Finding organic beauty products online is very easy. All you need to do is visit iherb.com and go to the beauty section. All the products listed there are USDA approved, which means they are legit. The good thing is that you can also use a iherb.com coupon to get a discount from your purchase. This makes your organic beauty product shopping at iHerb much sweeter. The good news is, a iherb.com coupon usually lasts for the whole year, so you can use it any time you want.

Treatment Update: Done!

The last week has been one of celebrations. Last Wednesday (January 13th), Maddie had her last chemotherapy infusion and lumbar puncture. Five days of oral medications followed, and on January 18th, Maddie’s 6th birthday, she officially completed her treatment for leukemia. Sandwiched in between the final infusion and the last of the oral chemo meds was a wonderful party to celebrate her birthday and the significant accomplishment of reaching the finish line of this arduous 26-month journey. Maddie’s new best buddy, our Percheron Draft Horse named Pete, took kids and adults on sleigh rides, while others flew down our sledding hill. “Princess” chocolate cupcakes, apple cider and balloons greeted us in the house after our playtime in the snow. When I think back to November 2007, I had no idea what “the end” was going to be; now that we are at the end, I can confidently say it couldn’t have been scripted any better. We feel incredibly fortunate to have a healthy, thriving little girl. While our road has not been easy, we are cognizant of the fact that many in similar situations face many more obstacles and complications during their journey through treatment. There are not always cupcakes and balloons at the finish line. Maddie is just as aware of that fact as we are; she said to me yesterday that she would like to make a donation to both her hospitals to help those kids that have to stay in the hospital.

This morning, Maddie enjoyed throwing all of her pill bottles into the trash. Oh, the sweet sound of mercaptopurine, methotrexate, dexamethasone, and prevacid hitting the bottom of the trash can and gone now from our daily routine! As we got home tonight from dinner, I said to Maddie in part out of habit and in part jokingly,”Ok, time for your meds.” She looked up at me with a big smile and said,”No, you silly, I don’t have to do that anymore.”

She will have a surgical procedure in February to remove her port (the subcutaneous venous access device through which she has been receiving her chemotherapy infusions). Maddie is looking forward to its removal. I think for all of us the port (although not noticeable to many unless you know it’s there) is a physical reminder of this journey, and we’re at a point where we’re ready to move on. Not to mention that for health reasons it’s beneficial to have it removed as soon as possible. Additionally, she will continue to be monitored closely for several years by her oncologists to ensure that the cancer does not return.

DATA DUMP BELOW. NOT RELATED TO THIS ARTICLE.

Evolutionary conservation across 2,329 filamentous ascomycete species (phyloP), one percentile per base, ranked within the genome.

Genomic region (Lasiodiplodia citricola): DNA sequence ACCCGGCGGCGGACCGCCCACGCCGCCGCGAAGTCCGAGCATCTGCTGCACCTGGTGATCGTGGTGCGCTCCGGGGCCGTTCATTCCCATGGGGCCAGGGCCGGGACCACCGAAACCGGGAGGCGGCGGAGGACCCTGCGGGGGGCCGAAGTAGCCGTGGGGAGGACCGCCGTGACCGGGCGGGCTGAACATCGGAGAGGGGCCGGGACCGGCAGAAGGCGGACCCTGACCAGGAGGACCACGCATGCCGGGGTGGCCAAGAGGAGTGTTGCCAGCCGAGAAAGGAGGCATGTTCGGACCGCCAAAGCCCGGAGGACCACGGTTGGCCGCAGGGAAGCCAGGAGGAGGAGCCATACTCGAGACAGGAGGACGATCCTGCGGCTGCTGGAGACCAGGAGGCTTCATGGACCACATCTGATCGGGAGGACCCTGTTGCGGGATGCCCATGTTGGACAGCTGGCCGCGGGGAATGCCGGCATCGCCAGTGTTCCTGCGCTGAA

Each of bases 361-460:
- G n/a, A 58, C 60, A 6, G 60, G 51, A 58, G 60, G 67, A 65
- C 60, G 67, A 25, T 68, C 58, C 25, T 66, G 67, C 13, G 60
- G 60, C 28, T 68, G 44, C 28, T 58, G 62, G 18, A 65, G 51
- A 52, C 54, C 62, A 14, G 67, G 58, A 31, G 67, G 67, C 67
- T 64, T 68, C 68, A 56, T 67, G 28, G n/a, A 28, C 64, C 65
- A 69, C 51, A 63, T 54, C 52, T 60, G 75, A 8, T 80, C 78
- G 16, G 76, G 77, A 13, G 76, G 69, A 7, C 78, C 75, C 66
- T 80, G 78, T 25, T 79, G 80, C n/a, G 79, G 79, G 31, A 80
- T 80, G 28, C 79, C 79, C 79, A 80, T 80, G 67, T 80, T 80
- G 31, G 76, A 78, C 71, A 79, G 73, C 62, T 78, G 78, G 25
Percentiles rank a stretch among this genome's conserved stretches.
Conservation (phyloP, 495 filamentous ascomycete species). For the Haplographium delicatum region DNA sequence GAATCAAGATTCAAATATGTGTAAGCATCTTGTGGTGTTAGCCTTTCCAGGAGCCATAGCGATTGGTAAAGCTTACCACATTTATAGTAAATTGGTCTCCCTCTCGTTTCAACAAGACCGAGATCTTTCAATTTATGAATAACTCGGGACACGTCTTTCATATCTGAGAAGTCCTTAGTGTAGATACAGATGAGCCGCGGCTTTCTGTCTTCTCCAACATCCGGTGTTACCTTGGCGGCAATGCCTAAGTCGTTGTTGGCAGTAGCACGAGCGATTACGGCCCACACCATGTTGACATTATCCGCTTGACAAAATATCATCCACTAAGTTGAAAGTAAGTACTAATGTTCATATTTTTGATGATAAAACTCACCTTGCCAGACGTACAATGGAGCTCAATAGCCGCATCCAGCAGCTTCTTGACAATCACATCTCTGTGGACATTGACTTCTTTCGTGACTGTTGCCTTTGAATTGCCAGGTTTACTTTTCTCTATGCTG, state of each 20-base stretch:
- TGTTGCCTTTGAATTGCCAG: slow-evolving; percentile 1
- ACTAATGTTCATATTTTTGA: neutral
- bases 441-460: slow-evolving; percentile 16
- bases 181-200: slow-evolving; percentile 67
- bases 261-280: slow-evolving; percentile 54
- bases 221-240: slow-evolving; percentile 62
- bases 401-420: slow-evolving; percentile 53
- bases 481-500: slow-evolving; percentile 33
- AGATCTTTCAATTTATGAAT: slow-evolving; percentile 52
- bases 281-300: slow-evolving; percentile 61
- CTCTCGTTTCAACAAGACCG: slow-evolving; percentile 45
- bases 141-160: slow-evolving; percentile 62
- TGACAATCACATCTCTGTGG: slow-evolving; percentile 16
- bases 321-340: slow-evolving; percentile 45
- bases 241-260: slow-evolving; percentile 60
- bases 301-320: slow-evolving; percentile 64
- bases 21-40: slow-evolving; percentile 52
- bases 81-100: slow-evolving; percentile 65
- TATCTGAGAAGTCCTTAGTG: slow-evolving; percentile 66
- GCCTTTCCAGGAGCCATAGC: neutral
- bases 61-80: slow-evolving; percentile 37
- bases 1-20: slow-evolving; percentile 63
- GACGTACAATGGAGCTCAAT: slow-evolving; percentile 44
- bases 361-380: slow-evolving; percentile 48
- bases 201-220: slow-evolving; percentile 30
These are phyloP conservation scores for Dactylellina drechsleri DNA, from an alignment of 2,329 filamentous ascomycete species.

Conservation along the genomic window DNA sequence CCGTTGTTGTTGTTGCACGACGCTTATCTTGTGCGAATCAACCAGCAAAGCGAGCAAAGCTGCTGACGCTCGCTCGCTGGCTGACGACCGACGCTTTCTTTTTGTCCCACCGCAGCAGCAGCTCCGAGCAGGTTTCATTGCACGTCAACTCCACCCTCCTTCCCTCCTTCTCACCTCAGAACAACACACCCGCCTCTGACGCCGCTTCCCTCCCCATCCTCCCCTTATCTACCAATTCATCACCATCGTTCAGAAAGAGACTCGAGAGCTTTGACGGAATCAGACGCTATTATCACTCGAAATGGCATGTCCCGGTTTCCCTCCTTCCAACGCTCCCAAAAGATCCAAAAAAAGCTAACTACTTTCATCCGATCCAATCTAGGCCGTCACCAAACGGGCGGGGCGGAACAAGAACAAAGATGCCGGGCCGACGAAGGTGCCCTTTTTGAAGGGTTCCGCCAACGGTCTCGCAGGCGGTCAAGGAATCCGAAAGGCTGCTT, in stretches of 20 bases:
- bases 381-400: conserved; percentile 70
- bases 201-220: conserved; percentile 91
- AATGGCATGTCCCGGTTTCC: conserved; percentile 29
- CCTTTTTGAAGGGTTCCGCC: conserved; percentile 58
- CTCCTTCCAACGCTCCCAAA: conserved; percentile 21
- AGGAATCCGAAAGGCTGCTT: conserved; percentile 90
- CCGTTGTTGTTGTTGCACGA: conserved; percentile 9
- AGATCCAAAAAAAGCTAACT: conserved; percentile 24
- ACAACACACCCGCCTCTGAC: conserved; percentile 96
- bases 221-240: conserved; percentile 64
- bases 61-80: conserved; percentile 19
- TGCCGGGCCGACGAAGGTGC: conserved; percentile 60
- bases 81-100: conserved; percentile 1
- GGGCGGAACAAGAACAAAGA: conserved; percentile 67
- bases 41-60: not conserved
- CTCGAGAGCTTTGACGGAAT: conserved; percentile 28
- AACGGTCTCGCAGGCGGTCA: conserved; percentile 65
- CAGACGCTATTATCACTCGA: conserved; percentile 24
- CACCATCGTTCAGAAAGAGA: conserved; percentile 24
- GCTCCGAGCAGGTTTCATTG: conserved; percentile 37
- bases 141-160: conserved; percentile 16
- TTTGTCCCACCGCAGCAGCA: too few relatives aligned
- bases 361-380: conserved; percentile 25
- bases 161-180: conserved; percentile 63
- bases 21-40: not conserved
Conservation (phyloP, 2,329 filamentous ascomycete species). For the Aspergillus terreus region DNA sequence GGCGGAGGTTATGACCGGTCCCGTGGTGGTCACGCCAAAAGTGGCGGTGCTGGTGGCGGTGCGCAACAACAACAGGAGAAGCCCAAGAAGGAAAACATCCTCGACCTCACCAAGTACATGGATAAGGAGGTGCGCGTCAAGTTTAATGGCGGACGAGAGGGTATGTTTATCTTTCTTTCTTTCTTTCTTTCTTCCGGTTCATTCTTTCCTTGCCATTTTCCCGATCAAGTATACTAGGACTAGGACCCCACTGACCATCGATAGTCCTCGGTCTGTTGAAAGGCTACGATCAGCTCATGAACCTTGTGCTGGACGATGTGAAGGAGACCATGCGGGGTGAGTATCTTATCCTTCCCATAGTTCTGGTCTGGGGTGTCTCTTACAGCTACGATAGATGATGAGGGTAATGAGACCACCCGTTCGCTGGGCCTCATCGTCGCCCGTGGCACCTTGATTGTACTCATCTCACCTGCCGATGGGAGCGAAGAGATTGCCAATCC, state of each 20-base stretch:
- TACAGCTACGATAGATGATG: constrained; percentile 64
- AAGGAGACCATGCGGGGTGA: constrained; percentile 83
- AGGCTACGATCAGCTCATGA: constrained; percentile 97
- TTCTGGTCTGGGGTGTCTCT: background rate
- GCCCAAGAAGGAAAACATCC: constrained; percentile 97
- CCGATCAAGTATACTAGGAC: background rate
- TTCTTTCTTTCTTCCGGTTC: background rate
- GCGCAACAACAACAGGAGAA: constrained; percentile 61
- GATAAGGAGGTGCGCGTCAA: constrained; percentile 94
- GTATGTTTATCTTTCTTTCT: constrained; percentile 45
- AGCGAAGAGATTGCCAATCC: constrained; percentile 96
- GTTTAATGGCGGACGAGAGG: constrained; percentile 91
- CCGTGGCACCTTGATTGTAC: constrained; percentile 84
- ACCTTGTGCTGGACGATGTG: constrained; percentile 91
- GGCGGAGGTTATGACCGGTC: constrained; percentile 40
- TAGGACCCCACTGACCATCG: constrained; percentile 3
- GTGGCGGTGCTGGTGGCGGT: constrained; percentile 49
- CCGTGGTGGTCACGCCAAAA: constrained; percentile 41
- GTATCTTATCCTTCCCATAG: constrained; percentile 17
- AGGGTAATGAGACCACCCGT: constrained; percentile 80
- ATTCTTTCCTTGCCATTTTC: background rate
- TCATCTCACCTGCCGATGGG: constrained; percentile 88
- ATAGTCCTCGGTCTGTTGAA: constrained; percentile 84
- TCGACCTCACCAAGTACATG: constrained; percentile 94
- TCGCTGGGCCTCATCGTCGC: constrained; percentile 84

On a bit of a lighter note, I wanted to share some fun facts about our journey over the last fews years that may help put this experience in perspective. Now remember that I was not a math major during my college days, so all numbers were calculated to the best of my ability.

1. Amount of Bactrim (prophylactic liquid antibiotic) consumed : 4,362ml. 1 gallon is 3,785ml. Bottoms up!

2. Doses of oral meds (crushed in Hershey’s chocolate syrup or Hershey’s strawberry syrup, which looks disgusting but was our savior over the last couple of months) : Mercaptopurine – 800 doses. Dexamethasone – 302 doses. Methotrexate – 105 doses.

3. Numbers of days spent as in-patient in the hospital – 10 (all during her initial hospitalization).

4. Number of trips to the ER – 3

5. Number of times her port clotted requiring instilling a clot buster – 3

6. Number of months her arm was purple after her initial blood transfusion infiltrated in her arm – 4

7. Number of times Maddie asked “why me?” during the last 26 months – 0

8. Number of amazing people that helped us along the way – Too many to count!

We want to thank each and every one of you that has supported us and other families through this marathon. While we may never know why certain things happen in life, it has been abundantly clear to us throughout the last 2+ years that as individuals and as groups we have the ability to take a whole bunch of crummy lemons and turn them into the finest lemonade around.

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Treatment Update: Our next career option: short-order cooks

So, for those of you that have never experienced high dose steroids (and I hope not many have), here’s a view into our lives on steroids.  Maddie is currently in the thick of a 21-day stretch of high dose steroids that she takes orally twice a day.  The steroid, dexamethasone, helps to rid the body of the leukemia, but has several undesirable side effects, such as excessive hunger, labile emotions, and sleep disturbances.  This stretch is Maddie’s second lengthy period of steroids, and, when she first started the steroids, the folks at the clinic told us to expect her “to eat like a truck driver” (no offense to any truck drivers out there).  We could never have imagined what they truly meant until we went through it the first time.

Now, armed with some experience, we are better prepared to deal with the challenges of the steroids.  Just to give you a sense of this “excessive hunger”, here is what Maddie ate throughout the day on Saturday: